I’ve been doing this whole series on the Minotaur, and for years I’ve been playing with Leda and the Swan, classical mythology, and the blending of human and animal characteristics. Now it is distilled down to this idea of masculine and feminine polarity. If we look at contemporary life, what I perceive is that we see this evolution and empowerment of women, and there’s this bigger polarity in the feminine realm, but then what is matched in the masculine realm? In some ways it has become more ambiguous about what that polarity looks like. And when you lose that polarity you lose a lot of the energy, that tension that happens between the two. So how do you then expand upon that to make it kind of exciting again, and more vibrant?
I guess what I want to say more than anything is that I don’t see anything irrelevant about using these ancient techniques or iconography to address something that is very contemporary.
A lot of people have said that my female figures tend to be very powerful, either very athletic or self-possessed. So how do I match that with a masculine element? Suddenly the Minotaur became a great foil. The narrative that happens between the two of them, the sort of dance that they have between them, is one that is completely different from the historical stories—he’s not just grabbing her and hauling her off; they’re actually having this dialogue. There is an interaction, a negotiation to see who is going to invite whom to be acceptable to what—which is very much, as I see it, contemporary life. I’m just having a great time playing with this dance and seeing the reaction and seeing people saying “What’s the next one, what will they do next?” I have no idea.
The process for me is I tend to do these rather quick ink drawings, so that I can get models that have a pose that’s more energized and movement-based rather than a static sitting pose. Something in some of those poses invokes in me the beginning of a narrative, and that becomes the beginning of whatever story that happens, and I use that drawing to create more finished drawings. Usually it’s the female figure that sets the narrative, and then I draw the Minotaur in after the fact.
Clayton Porter: You said something earlier that I want to see if you can expand upon. You had mentioned you haven’t turned your back on contemporary art.
MB: Because so much of my work is so classically derived, people see it and automatically think I have no interest in contemporary art, that I’m only interested in the Renaissance, mythology, or Christian iconography. While I am interested in all of that, I see it all in terms of its reference to today, because you can’t help the fact that we’re living today, and we’re already influenced by the fact that we know so much more about psychology and the subconscious, art movements, communication, and we’re all plugged in with the world, we have Google, we can get information. All of that modifies how you understand any of this information. I guess what I want to say more than anything is that I don’t see anything irrelevant about using these ancient techniques or iconography to address something that is very contemporary. I think that makes it just as relevant, or more so, because you’re including a bigger array of history instead of saying, for instance, “I can only use Abstract Expressionism to say something about how we perceive the world, or how we understand color and light.” I think that that becomes a very formalistic concern, but it narrows the bandwidth.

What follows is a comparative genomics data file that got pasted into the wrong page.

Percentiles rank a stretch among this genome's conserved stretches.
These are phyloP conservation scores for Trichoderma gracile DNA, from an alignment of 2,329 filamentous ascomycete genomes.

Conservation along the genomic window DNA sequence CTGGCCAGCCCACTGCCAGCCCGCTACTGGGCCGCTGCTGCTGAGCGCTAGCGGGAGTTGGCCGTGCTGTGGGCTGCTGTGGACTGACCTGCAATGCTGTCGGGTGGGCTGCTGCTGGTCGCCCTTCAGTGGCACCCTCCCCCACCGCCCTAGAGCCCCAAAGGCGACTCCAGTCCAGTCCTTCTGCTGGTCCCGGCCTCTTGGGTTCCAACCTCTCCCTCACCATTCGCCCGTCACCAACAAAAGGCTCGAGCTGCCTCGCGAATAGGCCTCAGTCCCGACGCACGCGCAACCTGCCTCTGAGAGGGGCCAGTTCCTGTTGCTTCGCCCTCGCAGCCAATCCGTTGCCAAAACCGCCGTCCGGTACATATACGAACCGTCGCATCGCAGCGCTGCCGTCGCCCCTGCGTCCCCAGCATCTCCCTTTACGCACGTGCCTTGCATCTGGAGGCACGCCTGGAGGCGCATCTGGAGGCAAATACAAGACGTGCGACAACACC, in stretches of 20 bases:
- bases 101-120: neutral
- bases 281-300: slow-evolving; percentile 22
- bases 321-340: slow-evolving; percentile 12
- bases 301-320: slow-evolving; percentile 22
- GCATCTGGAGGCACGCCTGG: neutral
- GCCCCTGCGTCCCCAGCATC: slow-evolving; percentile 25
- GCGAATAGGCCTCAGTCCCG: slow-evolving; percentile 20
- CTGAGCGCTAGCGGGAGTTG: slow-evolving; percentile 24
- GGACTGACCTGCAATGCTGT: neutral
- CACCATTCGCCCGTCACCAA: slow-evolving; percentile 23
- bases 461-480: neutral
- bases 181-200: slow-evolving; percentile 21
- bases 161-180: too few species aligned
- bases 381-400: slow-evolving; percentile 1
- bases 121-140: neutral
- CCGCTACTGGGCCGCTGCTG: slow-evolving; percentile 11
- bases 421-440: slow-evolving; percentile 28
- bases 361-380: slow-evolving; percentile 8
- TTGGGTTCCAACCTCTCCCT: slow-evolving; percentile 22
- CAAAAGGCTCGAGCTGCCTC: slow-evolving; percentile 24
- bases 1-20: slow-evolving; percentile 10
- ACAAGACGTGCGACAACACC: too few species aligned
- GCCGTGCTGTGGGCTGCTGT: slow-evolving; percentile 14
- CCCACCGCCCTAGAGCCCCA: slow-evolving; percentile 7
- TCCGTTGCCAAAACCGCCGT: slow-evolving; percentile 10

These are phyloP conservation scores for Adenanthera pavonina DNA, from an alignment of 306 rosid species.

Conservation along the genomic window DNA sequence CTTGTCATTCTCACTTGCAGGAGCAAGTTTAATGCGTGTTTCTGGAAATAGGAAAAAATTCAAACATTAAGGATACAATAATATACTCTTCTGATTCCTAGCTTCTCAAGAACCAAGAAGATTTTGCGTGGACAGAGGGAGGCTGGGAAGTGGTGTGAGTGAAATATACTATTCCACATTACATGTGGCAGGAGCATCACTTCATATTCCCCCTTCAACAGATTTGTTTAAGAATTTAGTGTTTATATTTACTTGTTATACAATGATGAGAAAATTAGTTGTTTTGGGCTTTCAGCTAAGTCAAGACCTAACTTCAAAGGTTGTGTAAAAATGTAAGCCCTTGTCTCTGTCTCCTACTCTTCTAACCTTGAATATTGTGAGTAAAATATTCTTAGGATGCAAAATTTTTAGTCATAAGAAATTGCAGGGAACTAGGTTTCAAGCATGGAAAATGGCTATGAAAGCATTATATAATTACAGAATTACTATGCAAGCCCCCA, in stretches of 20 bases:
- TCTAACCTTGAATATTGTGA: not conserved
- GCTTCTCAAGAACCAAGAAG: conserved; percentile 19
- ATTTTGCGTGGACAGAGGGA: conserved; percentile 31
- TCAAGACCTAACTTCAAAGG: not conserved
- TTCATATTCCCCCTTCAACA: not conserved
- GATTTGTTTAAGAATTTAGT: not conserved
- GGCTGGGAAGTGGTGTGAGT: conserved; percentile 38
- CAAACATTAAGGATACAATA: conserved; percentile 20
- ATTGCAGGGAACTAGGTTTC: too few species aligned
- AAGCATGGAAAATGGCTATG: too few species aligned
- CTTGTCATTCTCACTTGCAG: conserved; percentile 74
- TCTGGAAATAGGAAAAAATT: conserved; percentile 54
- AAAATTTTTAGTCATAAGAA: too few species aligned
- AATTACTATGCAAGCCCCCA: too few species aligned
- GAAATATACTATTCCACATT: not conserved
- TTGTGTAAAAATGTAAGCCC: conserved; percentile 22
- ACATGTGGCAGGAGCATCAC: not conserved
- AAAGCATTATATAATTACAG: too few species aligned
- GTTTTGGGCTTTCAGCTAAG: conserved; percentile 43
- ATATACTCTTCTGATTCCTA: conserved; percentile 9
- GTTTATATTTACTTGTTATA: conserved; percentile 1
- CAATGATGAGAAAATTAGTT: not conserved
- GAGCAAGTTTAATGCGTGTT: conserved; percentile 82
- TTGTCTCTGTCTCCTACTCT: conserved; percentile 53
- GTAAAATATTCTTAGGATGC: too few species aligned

For me, always the thing that seems to really resonate for me is when any artist—in any sort of field, whether it’s music or literature—can somehow take some references from history and incorporate them into something in contemporary life, and make you see it completely anew.
CP: Is there somebody who is working maybe in a genre or style that you appreciate that would catch us by surprise? And is there somebody that influences your work?
MB: For me, always the thing that seems to really resonate for me is when any artist—in any sort of field, whether it’s music or literature—can somehow take some references from history and incorporate them into something in contemporary life, and make you see it completely anew. To me, it’s brilliant. Think about something like the success of the play Hamilton. It’s like, what a boring character—but he’s not, he actually says something about current society, the issues we’re dealing with, but it’s all done with hip hop music, but it’s a classical character, and it’s talking about how to create a democracy, and what are the issues with forming a new nation. It entertains everyone today in a way that it couldn’t have done at any other time. I think that’s the most brilliant thing, and the same thing happened for me when I saw Angels in America. They took something that was about this cutting-edge, contemporary issue—AIDS—and created this beautiful, almost mythological story around it that made it so powerful. That’s when I go, “That’s art doing its job.” Suddenly you’ve said something beautifully about something that’s so contemporary, and it made me understand it in a way that made it seem bigger and more sublime than anything anyone writing a news story could ever say about it using facts and figures. And that’s our job. We can’t be history painters anymore like in the 18th century. Our job becomes narrowed to how the psyche interprets the world around us, and how you can then, as an individual, present that in a way that makes us so much bigger, so the world can say “Ah, that’s what it’s like to be human.” And you can’t teach that. But when you see it you just immediately recognize it, no matter what field.